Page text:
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Meet Brittany Carel

Today we’d like to introduce you to Brittany Carel.

Hi Brittany, so excited to have you with us today. What can you tell us about your story?
I would say I’m the prime example of don’t judge a book by its cover.

Growing up, I wasn’t the prettiest, I had what the kids called “Spongebob teeth” because of the massive gap between my two front teeth. In middle school, leading into my freshman year of high school, I wore braces, thick glasses, and a back brace to top it off. In addition to a bad haircut and hand-me-down clothes which led to a lot of bullying and teasing. I remember the day I was tormented for wearing the Payless version of Nike Air Force 1’s. Sure my parents told me differently, but the kids at my school made it very clear to me I wasn’t the pretty one.

I’ll never forget asking this boy, Austin, to the 8th-grade dance, where I received a harsh decline. Safe to say school was rough. On top of that I was simultaneously caring for my ill mother with early-onset Alzheimer’s disease after school.

By sophomore year of high school, I traded in my glasses for contact lenses, my braces removed off revealing a new smile and that back brace was properly retired. A new era for me.

Even that boy, Austin, had the nerve to ask out “the new Brittany” years later in high school, where I had my full-circle moment and politely declined.

Now I’m an engaged, full-time, published, multi-agency represented model and actress living in Los Angeles.

Alright, so let’s dig a little deeper into the story – has it been an easy path overall and if not, what were the challenges you’ve had to overcome?
Without struggles, there would be no success.

I’m noticing a lot about myself lately, that if you tell me no, it just provokes me to prove you wrong.

Aside from my middle school ugly duckling phase, caring for my ill mother with early-onset Alzheimer’s disease was my greatest challenge. Receiving phone calls in 9th-grade science class from my mom who was disoriented while driving and became lost in a different city. Or in college, racing to a casting down in Miami after class, then to mom’s nursing home before visiting hours were over.

But career challenges in the modeling world..I’ve always been “not the right fit” due to my size and height. I came to a realization recently that the issue was never me, it was the industry’s outdated standards. I couldn’t be more proud of the progression of diversity and body inclusion today.

Models are not just pretty faces, we influence the culture. We are the media, what we do impacts millions of people via advertisements.

I’ve been told “no” hundreds of times by agencies, scouts, clients. “You’re too short, too muscular, too fat, that I’ll realistically never be a model because of my body proportions.” Now I’m represented by one of the top modeling agencies in the states and soon to be internationally.

Thanks for sharing that. So, maybe next you can tell us a bit more about your work?
I’m a model and actress. More specifically, I’m a in-between-size model which means between straight-size and plus-size model.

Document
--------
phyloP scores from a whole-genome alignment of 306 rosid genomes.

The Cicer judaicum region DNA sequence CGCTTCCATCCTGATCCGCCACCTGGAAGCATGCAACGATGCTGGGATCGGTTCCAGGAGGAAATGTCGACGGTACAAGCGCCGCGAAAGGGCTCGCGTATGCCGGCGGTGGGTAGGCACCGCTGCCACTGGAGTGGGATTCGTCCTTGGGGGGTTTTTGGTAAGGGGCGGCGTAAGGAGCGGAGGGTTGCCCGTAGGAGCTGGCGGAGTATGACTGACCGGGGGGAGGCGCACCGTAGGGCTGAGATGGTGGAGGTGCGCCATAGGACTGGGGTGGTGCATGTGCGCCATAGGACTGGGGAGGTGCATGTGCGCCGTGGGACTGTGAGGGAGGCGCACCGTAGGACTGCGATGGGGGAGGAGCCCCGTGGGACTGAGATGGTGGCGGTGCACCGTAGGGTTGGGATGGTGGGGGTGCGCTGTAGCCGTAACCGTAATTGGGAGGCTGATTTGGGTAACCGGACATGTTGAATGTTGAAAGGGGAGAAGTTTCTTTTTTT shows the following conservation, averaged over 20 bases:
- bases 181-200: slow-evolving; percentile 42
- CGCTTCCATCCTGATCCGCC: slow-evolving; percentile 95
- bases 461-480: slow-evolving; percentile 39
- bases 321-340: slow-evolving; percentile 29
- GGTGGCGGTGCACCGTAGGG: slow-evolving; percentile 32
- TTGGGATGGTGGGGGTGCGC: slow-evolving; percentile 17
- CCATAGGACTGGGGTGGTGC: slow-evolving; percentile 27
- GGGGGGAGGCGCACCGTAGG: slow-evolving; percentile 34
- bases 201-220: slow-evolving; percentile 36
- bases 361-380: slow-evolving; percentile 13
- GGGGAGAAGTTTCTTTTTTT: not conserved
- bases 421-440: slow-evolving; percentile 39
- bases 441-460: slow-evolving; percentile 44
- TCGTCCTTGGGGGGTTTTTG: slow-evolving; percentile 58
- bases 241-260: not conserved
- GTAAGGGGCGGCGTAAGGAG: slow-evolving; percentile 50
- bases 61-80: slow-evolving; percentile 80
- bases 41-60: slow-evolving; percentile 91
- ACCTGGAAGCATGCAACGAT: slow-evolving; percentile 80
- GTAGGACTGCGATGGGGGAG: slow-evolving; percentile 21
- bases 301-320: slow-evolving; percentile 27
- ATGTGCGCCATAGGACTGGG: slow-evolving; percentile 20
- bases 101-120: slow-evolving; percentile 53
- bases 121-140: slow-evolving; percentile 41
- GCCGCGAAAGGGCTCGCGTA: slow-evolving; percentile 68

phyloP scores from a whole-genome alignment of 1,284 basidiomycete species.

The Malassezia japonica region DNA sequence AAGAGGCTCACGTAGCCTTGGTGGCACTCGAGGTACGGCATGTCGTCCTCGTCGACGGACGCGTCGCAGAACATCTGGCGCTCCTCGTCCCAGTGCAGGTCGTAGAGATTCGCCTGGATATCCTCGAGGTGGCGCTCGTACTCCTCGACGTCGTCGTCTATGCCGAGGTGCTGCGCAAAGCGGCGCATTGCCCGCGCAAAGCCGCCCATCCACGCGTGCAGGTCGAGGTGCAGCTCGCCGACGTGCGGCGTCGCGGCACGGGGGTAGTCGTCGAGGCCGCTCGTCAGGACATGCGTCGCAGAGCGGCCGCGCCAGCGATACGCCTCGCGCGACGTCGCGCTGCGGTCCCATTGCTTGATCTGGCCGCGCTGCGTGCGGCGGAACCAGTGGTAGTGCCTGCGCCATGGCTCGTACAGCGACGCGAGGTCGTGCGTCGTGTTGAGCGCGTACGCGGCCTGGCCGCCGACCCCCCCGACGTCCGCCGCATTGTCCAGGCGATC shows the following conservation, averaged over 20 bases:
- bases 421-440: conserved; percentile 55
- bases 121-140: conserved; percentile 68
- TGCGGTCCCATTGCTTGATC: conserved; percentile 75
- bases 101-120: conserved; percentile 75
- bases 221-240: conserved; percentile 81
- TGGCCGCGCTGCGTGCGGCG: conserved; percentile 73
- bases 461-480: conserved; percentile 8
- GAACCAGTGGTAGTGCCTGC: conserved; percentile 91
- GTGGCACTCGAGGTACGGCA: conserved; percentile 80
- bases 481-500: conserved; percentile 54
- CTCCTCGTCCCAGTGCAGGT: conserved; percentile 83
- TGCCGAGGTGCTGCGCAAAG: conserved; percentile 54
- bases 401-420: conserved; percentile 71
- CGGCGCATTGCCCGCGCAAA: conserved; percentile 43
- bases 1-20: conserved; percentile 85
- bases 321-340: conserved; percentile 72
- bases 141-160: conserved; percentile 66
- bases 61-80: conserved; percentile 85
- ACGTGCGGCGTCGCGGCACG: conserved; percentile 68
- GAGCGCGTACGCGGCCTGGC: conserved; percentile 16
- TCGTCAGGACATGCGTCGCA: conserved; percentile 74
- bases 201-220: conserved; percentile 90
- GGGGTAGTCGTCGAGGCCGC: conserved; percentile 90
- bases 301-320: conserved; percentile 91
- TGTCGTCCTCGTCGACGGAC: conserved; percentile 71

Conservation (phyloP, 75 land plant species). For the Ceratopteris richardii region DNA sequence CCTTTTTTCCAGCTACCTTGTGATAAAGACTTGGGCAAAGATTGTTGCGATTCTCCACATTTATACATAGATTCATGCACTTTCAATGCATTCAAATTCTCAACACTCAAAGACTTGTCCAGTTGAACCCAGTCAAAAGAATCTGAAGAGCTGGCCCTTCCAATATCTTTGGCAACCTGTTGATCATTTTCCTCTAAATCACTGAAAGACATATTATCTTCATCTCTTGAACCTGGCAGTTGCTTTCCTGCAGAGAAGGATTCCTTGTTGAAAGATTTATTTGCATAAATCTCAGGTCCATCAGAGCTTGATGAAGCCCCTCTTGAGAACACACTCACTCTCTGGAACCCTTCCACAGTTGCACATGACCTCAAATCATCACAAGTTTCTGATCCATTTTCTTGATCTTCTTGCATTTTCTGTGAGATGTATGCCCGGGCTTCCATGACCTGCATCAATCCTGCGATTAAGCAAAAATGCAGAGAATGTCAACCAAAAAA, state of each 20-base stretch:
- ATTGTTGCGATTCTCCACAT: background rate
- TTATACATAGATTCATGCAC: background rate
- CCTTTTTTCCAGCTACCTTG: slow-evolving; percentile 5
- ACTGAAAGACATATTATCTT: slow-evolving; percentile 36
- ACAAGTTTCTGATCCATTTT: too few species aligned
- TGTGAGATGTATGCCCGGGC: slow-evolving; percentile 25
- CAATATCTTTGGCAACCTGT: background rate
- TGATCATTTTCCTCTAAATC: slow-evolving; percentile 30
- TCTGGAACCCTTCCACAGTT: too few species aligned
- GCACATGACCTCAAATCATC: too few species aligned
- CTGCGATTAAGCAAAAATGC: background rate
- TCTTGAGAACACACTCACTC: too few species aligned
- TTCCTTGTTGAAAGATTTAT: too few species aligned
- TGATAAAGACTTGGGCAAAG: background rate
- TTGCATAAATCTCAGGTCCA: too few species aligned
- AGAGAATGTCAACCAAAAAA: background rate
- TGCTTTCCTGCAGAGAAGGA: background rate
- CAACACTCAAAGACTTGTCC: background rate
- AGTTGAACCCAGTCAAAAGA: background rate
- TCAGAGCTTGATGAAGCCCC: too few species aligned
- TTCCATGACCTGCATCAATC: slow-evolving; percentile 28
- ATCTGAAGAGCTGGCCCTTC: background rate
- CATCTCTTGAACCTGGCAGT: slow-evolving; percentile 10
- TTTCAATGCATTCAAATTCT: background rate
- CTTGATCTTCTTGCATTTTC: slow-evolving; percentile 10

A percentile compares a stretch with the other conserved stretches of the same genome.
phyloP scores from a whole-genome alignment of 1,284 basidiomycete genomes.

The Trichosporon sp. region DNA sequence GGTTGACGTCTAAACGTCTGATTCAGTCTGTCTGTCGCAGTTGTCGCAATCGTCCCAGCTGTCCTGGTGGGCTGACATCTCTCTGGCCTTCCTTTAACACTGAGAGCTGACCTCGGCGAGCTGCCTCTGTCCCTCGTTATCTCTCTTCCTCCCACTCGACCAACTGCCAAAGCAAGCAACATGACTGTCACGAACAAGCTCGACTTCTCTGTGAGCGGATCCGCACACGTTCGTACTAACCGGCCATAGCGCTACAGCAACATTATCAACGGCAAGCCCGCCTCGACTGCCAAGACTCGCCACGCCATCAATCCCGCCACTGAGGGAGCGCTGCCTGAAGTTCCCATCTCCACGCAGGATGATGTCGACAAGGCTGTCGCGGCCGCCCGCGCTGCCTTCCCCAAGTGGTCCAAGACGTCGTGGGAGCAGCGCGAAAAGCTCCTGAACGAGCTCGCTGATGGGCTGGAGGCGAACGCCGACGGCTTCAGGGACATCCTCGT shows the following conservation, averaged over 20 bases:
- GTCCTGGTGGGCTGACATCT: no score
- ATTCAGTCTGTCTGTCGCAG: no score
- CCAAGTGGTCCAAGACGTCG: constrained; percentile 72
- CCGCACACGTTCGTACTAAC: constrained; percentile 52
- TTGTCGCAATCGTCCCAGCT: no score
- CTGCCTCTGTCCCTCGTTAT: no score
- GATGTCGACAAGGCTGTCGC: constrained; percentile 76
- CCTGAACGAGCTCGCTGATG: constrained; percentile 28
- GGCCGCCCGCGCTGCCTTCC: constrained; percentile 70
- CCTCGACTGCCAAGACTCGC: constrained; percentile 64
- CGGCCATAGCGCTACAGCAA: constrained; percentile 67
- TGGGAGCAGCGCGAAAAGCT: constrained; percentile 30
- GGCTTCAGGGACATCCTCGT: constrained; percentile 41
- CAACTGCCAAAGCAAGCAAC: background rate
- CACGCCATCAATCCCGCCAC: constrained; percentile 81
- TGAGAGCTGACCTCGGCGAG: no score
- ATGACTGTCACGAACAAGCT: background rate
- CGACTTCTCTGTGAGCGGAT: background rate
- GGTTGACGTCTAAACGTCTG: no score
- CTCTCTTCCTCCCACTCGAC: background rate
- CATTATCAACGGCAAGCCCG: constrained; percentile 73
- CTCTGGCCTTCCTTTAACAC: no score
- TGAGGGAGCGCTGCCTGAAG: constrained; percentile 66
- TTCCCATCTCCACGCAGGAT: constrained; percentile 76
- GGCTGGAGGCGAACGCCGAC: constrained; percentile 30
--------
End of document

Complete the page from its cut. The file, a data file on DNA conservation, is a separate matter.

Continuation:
What sets me apart from others? The blend of my personality and work ethic, I’ve retrained my brain into taking rejection and using it as fuel.

What am I most proud of? #breakthetape

January 2020 I was body-shamed by the entire office staff of a well-known agency in Miami for my size. Due to the stress of COVID-19 I randomly and unpurposely lost weight, about 10 lbs lighter than my average size, it was the smallest I’ve ever been. During the meeting, they wrapped a measuring tape around me and with disgust kept repeating “you’re such a pretty girl, you have a pretty face but you definitely need to slim down..” I couldn’t believe what I was wearing. I was already a consistent working model, then they had the audacity to offer me a contract if I were to leave my current rep and lose the weight. I declined, walked out, and broke down in the parking lot. I recorded myself mid breakdown, at my lowest point, as a timestamp for myself. I never had plans to post he recording.

That was my realization when I decided I’m going to do everything in my power to prevent another young girl from going through such a traumatic experience.

I inspire women of all shapes, shades, and backgrounds to be represented in the industry.

I remind women that the number on the measuring tape is not their worth.

I want to be a role model to young women, I wish I had one when I was growing up.There are millions of pretty women out there, but there’s only one of you. I constantly remind myself that when I’m up for a big job, sitting in a casting room with dozens of women who look similar to me..but they’re not me.

Thousands of women have taken part in my #breakthetape movement online by exuding confidence in their bodies. I encourage women and men to stand up against the fashion industry’s outdated standards, by sharing a photo on Instagram with the hashtag #breakthetape to show that beauty and style comes in more than one size.

Are there any apps, books, podcasts, blogs or other resources you think our readers should check out?
Green Lights by Mathew McConaughey, a must-read.

The Plant Paradox by Dr. Gundry, this book helped me with my relationship with food.

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Image Credits:

@olivermiguelphoto Under armor @hannabalicki @anoukmorgan @anoukmorgan @anoukmorgan @marcocastrophoto Natural models @dannydiazphoto Sports Illustrated Manduka Yoga Shoe Carnival High Noon Seven 7 Denim Volkswagen Manduka Yoga

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